"I think we do need to step up our efforts," said UN relief coordinator John Holmes, who has just returned from a visit to Afghanistan.
"I think we need to put together a new humanitarian action plan there, we need to mobilise more resources," he told reporters in Geneva.
He said the humanitarian situation in the country was "not only serious, but is also deteriorating".
An appeal for funds would be made in the coming weeks, he said. The actual sum was being finalised, but he estimated it would be around 300-400 million dollars.
Holmes said the appeal should cover assistance for 4.5 million people, including 2.7 million living in urban areas and the others in rural regions.
The package would include assistance in food, nutrition, health and development of agriculture.
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Afghanistan is facing a food shortage problem due to sharply higher food prices as well as a drought that is reducing the country's production of wheat -- a staple food -- by about 40 percent.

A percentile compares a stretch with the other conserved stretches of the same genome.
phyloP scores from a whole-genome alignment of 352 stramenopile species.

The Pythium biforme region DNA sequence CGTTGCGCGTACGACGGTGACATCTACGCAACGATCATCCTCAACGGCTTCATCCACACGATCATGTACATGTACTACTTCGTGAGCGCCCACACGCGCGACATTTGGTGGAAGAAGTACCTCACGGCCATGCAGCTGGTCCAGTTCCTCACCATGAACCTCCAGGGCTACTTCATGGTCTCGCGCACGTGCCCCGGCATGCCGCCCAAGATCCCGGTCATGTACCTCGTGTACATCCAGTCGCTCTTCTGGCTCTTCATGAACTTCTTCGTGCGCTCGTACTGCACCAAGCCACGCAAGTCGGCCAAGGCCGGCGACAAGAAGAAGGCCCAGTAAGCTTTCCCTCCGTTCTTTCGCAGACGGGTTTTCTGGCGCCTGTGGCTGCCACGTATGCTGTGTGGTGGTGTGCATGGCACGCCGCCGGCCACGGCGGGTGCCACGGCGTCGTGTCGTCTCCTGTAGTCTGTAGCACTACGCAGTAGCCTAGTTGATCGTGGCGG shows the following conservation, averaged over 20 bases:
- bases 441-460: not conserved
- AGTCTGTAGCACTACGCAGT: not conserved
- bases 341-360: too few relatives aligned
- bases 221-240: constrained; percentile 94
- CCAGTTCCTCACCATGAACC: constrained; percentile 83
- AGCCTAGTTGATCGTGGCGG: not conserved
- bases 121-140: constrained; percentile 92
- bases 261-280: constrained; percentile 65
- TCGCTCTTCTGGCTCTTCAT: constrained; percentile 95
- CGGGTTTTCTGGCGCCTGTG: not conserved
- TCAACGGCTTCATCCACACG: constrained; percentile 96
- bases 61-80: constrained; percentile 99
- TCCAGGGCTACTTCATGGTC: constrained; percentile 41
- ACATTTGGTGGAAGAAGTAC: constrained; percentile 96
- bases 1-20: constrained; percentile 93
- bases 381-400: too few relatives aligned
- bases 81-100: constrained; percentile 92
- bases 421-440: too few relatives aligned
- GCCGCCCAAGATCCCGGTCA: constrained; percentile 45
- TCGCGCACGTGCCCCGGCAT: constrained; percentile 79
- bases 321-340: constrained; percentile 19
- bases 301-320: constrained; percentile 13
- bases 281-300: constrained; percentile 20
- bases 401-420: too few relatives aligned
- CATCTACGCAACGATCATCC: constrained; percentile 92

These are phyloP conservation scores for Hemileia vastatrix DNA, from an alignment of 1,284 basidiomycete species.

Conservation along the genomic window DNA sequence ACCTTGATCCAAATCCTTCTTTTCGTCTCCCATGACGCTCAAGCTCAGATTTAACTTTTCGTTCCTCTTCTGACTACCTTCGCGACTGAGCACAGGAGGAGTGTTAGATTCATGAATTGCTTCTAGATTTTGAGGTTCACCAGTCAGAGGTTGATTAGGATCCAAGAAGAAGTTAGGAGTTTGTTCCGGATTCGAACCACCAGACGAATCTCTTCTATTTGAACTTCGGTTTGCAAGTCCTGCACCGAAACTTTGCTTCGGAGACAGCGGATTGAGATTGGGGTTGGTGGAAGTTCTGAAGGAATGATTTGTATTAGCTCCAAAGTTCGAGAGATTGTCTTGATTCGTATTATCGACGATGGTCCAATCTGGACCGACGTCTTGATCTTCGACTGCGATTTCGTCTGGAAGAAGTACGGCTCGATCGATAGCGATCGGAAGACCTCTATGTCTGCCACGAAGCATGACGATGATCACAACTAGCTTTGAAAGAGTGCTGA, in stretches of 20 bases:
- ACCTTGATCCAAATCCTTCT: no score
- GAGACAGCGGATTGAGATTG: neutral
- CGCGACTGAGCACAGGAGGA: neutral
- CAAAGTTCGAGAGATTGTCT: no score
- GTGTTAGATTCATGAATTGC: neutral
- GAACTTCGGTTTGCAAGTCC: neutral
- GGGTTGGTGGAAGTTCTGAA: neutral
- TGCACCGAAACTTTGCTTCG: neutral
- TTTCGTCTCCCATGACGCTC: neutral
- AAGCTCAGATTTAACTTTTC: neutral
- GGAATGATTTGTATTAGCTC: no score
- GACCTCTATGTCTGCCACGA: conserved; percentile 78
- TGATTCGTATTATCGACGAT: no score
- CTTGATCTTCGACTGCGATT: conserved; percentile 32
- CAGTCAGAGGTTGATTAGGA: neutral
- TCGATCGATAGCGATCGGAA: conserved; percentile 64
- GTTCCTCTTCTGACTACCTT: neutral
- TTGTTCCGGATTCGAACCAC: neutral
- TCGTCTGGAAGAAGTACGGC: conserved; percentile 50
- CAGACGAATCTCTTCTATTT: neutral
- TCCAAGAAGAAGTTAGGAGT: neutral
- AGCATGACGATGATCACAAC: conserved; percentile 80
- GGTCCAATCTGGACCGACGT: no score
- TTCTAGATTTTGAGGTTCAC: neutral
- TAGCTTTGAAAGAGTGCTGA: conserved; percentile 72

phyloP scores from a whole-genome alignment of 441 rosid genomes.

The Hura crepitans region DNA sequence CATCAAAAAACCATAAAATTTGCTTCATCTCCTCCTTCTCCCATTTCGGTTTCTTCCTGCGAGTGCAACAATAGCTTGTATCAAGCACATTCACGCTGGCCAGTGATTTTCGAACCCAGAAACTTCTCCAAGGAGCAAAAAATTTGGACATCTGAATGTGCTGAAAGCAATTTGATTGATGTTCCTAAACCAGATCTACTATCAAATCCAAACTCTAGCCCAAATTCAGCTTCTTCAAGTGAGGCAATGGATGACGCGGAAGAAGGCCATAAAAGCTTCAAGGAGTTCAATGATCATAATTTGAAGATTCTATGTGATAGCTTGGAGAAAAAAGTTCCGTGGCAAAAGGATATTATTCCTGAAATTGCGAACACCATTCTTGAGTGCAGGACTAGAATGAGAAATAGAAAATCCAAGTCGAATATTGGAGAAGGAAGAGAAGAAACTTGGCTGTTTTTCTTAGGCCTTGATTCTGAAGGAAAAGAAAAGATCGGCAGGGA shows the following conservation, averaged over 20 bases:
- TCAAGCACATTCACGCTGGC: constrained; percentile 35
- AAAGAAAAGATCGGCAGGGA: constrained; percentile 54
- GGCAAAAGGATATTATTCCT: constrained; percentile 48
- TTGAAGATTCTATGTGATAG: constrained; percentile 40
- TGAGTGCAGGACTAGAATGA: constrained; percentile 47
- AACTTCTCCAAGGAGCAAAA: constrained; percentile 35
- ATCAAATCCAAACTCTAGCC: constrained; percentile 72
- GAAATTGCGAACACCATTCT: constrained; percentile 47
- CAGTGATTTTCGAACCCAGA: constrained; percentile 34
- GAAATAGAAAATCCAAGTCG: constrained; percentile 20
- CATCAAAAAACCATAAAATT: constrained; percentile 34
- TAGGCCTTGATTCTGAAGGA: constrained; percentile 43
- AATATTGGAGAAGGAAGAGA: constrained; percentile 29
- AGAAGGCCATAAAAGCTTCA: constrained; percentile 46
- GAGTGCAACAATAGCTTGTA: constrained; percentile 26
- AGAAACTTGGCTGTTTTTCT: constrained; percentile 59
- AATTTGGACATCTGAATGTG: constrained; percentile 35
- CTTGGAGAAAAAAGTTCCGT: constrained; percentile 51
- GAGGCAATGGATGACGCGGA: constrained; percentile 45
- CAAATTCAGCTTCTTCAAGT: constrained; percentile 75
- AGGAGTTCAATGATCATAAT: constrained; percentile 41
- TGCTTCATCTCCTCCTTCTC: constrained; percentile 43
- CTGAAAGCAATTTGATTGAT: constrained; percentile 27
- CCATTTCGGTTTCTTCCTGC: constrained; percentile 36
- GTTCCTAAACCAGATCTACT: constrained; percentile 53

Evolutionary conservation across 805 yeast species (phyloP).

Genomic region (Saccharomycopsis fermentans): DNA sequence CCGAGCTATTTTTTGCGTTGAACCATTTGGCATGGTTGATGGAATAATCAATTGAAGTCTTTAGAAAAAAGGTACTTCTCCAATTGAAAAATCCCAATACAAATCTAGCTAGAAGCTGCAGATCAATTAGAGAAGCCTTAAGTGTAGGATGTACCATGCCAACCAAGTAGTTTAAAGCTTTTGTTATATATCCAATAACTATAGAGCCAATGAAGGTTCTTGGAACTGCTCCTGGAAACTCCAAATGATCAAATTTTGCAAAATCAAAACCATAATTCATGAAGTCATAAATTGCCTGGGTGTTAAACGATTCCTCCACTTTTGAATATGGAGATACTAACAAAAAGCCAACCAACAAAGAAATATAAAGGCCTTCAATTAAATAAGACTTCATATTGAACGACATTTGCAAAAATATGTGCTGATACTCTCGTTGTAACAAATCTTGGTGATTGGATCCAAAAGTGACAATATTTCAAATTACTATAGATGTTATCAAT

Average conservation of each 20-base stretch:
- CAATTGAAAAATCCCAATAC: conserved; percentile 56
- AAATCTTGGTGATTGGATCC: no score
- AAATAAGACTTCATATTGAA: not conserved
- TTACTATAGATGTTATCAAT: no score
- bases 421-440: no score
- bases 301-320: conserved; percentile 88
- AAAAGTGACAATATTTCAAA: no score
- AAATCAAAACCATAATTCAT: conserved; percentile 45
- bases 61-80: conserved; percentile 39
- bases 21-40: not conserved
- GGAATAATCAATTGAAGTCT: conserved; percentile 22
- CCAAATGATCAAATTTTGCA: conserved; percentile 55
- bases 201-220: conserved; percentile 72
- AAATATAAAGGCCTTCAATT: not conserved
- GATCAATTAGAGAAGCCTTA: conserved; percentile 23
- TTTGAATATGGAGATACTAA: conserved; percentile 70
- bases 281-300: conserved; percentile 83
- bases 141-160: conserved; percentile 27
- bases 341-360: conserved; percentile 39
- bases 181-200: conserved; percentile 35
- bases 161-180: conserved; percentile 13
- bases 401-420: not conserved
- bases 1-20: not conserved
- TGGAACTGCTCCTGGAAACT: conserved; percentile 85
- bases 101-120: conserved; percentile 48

With more refugees returning from Pakistan and Iran, the country is also having problems resettling these displaced people.
At the same time, resurgent fighting is displacing people within the country.
Earlier Tuesday, officials said NATO and US troops killed dozens of militants on the Afghanistan-Pakistan border.
US-led helicopters and bombers killed 33 insurgents in eastern Khost province late Monday, while NATO soldiers in the same area co-operated with Pakistani troops across the frontier to kill several more rebels, they said.
But the violence came as the international troops passed a grim milestone: 49 soldiers died in June, making it their bloodiest month in Afghanistan since the fall of the Taliban and worse than Iraq for the second month in a row.
© 2008 Agence France Presse